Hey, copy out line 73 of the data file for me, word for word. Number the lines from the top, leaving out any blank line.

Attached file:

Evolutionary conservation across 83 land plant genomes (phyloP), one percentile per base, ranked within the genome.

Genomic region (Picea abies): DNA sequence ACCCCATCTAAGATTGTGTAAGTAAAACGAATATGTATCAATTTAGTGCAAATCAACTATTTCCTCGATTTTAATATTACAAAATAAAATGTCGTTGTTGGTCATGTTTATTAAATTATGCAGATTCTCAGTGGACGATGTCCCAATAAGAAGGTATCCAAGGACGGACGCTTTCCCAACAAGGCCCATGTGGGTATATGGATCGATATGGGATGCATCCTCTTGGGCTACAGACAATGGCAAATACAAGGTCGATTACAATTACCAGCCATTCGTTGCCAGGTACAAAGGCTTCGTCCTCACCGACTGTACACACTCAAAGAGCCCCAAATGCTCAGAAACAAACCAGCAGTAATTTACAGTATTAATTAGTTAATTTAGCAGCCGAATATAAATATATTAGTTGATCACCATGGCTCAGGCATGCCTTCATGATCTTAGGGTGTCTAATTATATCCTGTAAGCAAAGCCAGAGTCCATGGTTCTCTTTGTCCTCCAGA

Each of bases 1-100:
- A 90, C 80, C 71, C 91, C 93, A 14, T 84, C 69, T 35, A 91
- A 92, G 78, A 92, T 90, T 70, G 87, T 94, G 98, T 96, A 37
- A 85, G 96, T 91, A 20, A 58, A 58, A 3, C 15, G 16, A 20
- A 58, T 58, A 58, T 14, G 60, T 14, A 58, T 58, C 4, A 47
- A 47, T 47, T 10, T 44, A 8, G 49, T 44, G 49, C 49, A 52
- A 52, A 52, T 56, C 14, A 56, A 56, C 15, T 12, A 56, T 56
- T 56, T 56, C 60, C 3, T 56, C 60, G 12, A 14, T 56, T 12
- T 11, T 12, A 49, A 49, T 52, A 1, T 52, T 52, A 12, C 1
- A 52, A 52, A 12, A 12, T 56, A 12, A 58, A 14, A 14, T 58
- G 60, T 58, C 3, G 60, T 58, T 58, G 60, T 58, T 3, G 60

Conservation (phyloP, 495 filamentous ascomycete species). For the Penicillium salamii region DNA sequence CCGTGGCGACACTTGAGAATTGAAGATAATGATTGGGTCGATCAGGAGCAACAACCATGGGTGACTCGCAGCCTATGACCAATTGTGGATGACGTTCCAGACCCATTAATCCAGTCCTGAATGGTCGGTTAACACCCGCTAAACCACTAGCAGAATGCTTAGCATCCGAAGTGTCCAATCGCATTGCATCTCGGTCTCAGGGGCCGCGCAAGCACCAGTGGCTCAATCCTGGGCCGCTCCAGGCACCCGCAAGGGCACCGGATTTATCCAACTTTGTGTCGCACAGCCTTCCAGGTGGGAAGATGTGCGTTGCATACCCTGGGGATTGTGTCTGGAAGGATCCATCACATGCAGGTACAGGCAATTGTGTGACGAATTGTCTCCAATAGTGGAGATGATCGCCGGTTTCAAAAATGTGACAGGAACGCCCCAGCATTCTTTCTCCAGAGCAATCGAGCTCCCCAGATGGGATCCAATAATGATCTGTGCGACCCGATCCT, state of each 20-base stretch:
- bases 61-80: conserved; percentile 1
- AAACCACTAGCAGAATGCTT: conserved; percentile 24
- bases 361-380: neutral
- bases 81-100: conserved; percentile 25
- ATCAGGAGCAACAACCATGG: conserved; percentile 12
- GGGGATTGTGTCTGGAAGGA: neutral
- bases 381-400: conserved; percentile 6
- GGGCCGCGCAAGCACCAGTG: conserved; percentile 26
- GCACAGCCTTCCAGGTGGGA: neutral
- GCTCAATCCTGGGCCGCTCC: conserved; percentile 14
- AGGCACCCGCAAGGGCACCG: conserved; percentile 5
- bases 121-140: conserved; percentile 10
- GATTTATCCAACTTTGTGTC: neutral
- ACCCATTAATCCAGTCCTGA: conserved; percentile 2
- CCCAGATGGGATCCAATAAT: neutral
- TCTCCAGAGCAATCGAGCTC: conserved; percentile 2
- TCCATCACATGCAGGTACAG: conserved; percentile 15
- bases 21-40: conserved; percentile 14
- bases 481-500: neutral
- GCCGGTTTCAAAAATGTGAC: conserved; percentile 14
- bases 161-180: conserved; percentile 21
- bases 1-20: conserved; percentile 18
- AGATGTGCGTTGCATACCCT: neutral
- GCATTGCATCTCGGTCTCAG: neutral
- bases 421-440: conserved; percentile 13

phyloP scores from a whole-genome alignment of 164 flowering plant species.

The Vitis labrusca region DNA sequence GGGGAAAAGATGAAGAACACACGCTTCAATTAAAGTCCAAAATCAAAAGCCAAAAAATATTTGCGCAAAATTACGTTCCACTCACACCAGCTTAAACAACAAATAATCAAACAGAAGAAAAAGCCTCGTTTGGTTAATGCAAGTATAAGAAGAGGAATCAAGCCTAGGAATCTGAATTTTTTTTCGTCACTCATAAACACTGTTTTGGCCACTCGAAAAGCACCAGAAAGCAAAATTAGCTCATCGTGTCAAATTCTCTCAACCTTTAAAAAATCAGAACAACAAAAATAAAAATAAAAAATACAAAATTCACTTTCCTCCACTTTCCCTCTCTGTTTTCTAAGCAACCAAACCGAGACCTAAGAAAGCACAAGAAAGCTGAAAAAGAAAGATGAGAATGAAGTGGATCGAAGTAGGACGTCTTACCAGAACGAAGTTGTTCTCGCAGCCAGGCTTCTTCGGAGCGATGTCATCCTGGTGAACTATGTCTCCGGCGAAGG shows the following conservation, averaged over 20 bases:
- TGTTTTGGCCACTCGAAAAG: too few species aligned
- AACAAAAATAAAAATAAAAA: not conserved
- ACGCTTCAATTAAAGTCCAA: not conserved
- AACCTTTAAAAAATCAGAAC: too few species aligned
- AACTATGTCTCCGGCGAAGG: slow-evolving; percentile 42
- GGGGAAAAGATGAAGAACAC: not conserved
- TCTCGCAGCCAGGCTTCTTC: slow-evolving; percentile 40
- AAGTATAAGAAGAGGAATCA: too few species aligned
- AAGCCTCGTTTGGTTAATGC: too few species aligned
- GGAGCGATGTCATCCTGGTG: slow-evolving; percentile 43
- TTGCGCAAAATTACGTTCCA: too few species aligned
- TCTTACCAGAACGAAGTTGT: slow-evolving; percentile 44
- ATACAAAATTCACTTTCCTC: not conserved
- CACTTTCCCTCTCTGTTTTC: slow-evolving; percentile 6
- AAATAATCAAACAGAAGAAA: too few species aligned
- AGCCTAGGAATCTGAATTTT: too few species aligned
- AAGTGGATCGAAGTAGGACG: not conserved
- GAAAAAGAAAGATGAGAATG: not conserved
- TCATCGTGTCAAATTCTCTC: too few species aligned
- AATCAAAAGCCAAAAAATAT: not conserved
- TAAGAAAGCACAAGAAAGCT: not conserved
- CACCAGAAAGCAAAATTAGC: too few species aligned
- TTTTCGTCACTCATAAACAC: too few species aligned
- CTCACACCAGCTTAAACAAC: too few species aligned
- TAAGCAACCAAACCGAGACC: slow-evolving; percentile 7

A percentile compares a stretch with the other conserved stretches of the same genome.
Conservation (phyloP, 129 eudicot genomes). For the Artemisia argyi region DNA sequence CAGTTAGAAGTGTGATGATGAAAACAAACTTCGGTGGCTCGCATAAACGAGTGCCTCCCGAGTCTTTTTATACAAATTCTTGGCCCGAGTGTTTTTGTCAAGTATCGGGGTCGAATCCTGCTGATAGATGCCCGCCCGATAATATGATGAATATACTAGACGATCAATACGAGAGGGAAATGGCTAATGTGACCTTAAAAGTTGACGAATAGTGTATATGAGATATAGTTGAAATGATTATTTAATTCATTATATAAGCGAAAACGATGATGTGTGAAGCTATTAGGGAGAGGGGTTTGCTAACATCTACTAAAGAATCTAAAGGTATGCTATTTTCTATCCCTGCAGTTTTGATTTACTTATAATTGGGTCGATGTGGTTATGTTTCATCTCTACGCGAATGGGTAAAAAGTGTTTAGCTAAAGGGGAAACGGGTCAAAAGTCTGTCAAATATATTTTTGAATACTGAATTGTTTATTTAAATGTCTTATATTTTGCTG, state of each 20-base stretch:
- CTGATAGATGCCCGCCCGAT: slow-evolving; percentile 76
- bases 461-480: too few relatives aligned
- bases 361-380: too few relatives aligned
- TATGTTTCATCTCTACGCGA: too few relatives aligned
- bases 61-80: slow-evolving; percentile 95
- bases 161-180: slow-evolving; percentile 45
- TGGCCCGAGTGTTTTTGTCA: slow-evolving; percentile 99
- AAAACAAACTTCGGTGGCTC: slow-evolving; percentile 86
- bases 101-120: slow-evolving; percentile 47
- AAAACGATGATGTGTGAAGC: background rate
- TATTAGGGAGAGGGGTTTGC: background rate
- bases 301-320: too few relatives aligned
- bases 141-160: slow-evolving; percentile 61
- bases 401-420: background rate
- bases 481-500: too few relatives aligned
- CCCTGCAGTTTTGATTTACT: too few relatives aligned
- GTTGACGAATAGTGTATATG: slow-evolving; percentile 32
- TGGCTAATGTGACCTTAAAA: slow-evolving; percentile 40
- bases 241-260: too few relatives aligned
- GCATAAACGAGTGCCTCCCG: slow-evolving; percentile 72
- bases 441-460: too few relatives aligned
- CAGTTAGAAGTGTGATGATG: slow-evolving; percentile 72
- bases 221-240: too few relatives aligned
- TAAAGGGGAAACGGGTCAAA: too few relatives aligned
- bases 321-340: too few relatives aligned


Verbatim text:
- bases 61-80: slow-evolving; percentile 95